Crucible with encrusted iron oxide and glass

Crucible, ca. 1618-1650

An economic pursuit of New World resources drove the colonization of Virginia. With Spain reaping the wealth of Central and South America in the form of gold, silver, and other precious minerals, England hoped for the same financial opportunities in Virginia. Although tobacco quickly replaced the pursuit of gold and silver, colonists shipped New World lumber, iron, glass, and other raw materials back to England to supplement this profit with Virginia’s readily available resources. 

Brass trumpet-style pestle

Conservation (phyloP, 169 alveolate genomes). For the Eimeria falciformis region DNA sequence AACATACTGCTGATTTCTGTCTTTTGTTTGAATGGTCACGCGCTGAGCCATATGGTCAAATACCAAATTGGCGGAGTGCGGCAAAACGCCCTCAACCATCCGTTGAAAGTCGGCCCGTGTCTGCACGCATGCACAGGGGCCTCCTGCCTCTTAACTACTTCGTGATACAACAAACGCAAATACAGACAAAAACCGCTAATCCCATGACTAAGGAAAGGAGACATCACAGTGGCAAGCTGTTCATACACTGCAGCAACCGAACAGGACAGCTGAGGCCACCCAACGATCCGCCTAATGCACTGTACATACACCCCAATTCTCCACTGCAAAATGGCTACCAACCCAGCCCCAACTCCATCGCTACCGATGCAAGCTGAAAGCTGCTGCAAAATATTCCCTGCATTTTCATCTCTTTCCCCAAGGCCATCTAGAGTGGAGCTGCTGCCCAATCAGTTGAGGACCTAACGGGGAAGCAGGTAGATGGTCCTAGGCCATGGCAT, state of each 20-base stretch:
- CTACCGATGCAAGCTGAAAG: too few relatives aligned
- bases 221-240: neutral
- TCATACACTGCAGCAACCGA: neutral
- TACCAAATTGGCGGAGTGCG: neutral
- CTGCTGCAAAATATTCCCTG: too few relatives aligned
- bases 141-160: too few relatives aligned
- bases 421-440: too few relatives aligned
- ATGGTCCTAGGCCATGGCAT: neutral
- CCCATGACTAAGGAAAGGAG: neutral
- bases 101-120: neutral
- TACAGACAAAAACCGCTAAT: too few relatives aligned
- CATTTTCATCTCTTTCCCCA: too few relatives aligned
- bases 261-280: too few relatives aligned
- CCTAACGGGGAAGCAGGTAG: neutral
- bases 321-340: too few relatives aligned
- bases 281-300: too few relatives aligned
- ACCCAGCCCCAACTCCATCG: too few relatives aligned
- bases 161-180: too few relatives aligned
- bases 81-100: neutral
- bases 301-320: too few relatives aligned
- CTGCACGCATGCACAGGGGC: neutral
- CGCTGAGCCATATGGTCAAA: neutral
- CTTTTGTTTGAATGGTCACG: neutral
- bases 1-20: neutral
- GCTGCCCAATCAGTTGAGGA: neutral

Trumpet-style pestle, brass, ca. 1618-1650

This crucible and pestle were discovered within Flowerdew Hundred’s fortified settlement (ca. 1618-1650). The crucible would have been used to contain molten iron and glass, as is evidenced by the iron oxide and glass residue adhering to its sides. The pestle would have been used for finely grinding minerals, plants, and other raw materials to be used in everything from alchemy to food preparation. 

Title Page from John Smith's A True Relation

Title page from John Smith’s A True Relation, 1608

Alchemy and the manufacturing of glass and iron were common at Flowerdew Hundred and surrounding settlements, catering to both the settlement’s need and the increased demand from a growing British Atlantic economy. As with most domestic tools in 17th-century Virginia, both the crucible and pestle were made in Europe, traveling to the colony to become part of the New World economy.